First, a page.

H. was taking a bath, while A. performed her post-shower dance routine in her room, and I kept an eye/ear on both. Ritual complete, A. came into the bathroom and asked if I knew where her glasses were, I told her they were on the counter in the kitchen, she asked if I could get them because they were too high, I reminded her of the step stool, and she scurried off to the kitchen.

Moments later, H. was drying off in her room, and I needed a drink of water. I turned the corner into the kitchen and saw A. staring into the utensil drawer. She saw me, her eyes wide, bottom lip wrapped over the top one with a half grin, and pointed into the drawer. I sauntered over with glaring, suspicious eyes, and peered into the utensil drawer, where I was met with a rotten pear and avocado. Not a few day old funky-fruit-rot pair, they were purple and white with only spots of their normal brown and blackish coloring.

It was like seeing your teacher at the Super Market. How did they get in there? Why haven’t I noticed them yet? Certainly, I used a spatula or can opener this week. I looked at A. and said with a half-laugh “When did you put those in there?” Casual, that was my approach, a tactic to get a quick and honest response, knowing that I would then ask her not to do it again, and we could be done with this weird science experiment. But no, she took a left turn, looked up and said “I didn’t put those there” Oh, boy. Now I have a few lessons on my hands.

Smiling I said, “Come on A., it’s actually kind of funny. When did you do that?” She looked up from the mesmerizing captivation that two pieces of extremely rotten fruit provide and said “Dad, I didn’t do it”. I picked the fruit up, dropped them in the garbage can, and went to dry H., giving her time to think about what she wanted to say to me.

This worm made it all the way to the park, where it enjoyed going down the slide.

H. was dry and looking at picture books in her room, I was brushing A.’s hair, when, getting a tad desperate, I said, “Wow, this is a mystery. I’m going to give a prize to whoever put those in there.” A. looked up quick, and said even quicker “I did.” I gulped and said, “Well, thanks for being honest I’ll get your prize. Finish up in the bathroom.”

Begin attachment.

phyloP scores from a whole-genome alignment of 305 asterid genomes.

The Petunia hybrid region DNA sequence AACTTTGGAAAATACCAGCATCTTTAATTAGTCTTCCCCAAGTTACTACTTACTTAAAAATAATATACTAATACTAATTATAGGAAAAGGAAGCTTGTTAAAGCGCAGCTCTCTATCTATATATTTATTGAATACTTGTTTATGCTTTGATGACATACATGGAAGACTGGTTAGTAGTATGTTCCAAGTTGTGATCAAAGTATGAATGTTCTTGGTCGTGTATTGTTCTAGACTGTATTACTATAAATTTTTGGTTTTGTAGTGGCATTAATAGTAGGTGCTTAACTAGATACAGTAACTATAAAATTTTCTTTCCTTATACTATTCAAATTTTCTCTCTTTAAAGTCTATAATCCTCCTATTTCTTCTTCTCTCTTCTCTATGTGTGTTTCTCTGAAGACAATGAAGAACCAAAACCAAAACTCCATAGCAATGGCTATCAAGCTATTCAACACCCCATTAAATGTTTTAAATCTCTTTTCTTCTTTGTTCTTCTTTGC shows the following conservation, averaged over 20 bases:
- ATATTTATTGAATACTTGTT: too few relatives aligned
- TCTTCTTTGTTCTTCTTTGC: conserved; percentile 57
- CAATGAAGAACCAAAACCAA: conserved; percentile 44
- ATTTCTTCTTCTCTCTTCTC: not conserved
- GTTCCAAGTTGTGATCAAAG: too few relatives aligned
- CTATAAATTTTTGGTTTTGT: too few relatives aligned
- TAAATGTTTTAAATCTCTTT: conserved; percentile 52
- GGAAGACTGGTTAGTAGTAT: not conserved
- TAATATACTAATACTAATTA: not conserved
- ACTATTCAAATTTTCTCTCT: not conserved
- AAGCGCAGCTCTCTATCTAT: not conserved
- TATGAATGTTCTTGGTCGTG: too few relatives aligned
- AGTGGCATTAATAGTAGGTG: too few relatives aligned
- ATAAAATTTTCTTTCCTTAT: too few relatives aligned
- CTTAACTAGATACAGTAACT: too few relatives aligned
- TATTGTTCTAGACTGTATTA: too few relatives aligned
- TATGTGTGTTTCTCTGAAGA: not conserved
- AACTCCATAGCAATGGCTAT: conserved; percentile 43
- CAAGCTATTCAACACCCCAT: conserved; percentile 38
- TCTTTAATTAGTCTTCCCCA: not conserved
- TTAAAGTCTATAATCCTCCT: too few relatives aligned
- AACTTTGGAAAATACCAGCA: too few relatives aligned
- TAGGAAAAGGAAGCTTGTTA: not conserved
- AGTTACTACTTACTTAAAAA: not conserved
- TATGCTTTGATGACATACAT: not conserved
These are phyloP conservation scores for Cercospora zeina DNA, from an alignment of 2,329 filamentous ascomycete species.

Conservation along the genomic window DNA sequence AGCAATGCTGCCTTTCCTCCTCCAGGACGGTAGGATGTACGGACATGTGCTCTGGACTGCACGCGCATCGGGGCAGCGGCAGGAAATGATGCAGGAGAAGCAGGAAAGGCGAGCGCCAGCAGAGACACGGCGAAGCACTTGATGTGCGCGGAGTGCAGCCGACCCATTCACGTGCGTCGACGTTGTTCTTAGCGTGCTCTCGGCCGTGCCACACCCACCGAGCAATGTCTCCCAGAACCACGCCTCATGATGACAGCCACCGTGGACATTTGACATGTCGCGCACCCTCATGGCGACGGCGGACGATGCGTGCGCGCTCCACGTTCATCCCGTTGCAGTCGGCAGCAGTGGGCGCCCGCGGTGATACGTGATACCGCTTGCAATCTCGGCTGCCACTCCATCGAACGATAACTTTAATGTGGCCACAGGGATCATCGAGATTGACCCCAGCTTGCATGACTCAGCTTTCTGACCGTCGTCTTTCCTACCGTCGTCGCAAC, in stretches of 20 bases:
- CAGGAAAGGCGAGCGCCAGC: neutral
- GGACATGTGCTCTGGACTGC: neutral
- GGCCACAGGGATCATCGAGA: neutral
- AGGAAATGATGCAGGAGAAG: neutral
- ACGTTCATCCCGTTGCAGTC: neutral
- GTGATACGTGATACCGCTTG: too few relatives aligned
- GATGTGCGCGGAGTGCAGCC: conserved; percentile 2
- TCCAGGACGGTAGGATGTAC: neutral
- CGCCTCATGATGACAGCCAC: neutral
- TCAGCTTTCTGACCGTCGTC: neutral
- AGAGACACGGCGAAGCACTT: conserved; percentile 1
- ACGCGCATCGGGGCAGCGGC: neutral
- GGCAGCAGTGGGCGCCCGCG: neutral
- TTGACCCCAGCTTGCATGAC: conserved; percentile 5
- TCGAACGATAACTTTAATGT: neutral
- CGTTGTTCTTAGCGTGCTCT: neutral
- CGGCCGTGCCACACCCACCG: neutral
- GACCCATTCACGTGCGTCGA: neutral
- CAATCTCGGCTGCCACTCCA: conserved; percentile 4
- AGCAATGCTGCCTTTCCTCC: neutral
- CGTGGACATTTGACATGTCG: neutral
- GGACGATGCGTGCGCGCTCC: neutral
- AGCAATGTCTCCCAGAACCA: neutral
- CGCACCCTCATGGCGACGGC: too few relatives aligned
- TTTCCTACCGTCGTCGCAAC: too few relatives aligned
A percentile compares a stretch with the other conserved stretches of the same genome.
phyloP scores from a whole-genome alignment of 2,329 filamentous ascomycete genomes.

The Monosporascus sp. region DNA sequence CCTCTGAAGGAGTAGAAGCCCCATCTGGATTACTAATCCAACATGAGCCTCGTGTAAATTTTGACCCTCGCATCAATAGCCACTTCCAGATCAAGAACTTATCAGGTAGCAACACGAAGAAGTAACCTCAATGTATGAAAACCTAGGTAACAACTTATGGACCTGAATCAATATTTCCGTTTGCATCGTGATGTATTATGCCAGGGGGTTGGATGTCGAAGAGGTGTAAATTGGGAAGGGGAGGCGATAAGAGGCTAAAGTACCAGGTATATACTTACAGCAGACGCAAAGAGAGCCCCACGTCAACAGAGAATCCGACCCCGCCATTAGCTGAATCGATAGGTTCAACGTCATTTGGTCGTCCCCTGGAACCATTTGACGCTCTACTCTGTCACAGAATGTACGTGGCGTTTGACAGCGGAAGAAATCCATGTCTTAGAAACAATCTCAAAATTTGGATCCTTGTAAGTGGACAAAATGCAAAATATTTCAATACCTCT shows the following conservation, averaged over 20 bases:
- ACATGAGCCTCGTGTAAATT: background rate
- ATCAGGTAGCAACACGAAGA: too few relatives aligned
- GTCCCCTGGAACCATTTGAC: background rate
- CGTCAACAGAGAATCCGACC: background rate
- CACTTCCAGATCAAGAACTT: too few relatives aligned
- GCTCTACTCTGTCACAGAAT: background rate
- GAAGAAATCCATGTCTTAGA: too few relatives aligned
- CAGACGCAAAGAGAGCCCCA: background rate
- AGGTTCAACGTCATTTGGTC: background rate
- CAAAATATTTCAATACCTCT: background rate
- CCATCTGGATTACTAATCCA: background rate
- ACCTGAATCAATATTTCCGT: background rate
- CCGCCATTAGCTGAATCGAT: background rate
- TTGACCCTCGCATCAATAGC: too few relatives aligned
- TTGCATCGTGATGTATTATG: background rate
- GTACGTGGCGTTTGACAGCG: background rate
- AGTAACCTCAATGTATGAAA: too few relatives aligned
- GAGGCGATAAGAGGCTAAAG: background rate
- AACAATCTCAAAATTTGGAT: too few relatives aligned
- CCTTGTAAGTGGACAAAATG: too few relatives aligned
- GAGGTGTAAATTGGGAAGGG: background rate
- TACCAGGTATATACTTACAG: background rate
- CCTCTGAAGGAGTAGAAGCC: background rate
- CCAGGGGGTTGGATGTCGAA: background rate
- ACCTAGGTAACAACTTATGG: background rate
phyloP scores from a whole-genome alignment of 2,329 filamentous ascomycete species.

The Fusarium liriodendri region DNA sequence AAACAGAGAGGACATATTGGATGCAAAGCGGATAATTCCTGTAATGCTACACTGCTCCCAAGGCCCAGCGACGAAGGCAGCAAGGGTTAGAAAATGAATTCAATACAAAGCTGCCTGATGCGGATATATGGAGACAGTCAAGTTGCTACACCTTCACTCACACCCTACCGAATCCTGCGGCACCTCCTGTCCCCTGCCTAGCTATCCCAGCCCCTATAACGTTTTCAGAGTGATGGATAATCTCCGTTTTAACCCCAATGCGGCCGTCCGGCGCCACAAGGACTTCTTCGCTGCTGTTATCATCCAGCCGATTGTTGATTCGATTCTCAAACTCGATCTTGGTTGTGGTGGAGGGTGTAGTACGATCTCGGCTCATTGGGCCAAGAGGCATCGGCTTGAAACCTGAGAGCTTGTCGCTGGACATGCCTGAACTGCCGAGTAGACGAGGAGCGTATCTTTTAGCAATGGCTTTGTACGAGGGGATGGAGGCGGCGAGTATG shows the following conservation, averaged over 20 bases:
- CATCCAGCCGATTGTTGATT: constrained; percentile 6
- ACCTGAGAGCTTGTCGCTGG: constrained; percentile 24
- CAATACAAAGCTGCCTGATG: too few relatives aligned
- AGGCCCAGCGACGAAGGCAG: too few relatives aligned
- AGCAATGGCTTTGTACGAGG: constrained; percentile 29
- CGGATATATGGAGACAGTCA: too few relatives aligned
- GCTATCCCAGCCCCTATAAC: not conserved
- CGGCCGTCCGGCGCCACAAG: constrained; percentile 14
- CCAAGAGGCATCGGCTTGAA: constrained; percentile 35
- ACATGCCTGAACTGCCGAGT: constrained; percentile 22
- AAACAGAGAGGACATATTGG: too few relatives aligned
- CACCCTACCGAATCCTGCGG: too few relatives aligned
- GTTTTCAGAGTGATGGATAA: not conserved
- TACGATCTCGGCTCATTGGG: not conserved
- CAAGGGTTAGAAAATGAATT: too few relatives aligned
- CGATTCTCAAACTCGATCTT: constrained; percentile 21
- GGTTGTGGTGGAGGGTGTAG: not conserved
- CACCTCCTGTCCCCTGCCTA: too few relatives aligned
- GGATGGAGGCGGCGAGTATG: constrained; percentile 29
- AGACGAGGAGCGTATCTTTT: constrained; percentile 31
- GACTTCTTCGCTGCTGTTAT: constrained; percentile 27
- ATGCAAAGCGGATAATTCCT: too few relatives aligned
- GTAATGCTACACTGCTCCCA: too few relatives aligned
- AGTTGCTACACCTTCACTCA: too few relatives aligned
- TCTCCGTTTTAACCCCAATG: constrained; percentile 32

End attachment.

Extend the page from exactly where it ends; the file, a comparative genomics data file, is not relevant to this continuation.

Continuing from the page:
I tucked H. in and went to A.’s room. As I entered her room she stared at me, squinted her eyes, fumbled her hands, and said, after finding out her prize was a high-five and her choice of book, “Dad, I didn’t put them in there.” Oh, not again. “A. you always have to be honest with your Mommy and Daddy. I am not upset with you, I just want you to tell me the truth.” She said, “That is the truth. I didn’t do it.”

At this point I was getting upset. Why was she lying to me about something so goofy? I knew I should give up, but then employed the last trick in my bag, “the firm voice”. I went into A.’s room and in a very flat, tad bit forceful, tone I explained ‘honesty’. She looked at me and said, “I didn’t do it, Dad” Ugh. Luckily, at that moment R. got home (re-enforcement), kind of. R. said I should, do what I knew I should, leave it alone.

I went into A.’s room, gave her a kiss, and said, “Well, it’s a great mystery. I love you. Maybe we should write a story about it tomorrow. We can have a list of suspects.” She then started naming friends who haven’t been to our home since March. “Goodnight, A.”

I went to bed perplexed. Why wouldn’t she just admit it? Why did I care so much? The next morning, A. was telling H. what had happened, we then asked H. if she knew anything about the fruit in the drawer, she said, “Yes, I put it there.” and laughed. We all laughed, my chuckle a bit more nervous and full of shoe than the rest. I asked when she put it there, to which she replied “In five minutes”.

My Papa Sense tells me:

I believe it is important that our children feel that they can tell us anything, and if I don’t believe what they tell me, I need to walk away and let them wrestle with telling the truth, because, if I try to force it out of them, they may learn to be honest out of fear, not because it is the right thing to do. Or worse, they will learn to lie to avoid the “hastle” of telling the truth.

I apologized to A., another important thing to do when you are wrong. Gulp.

Some things are better left alone.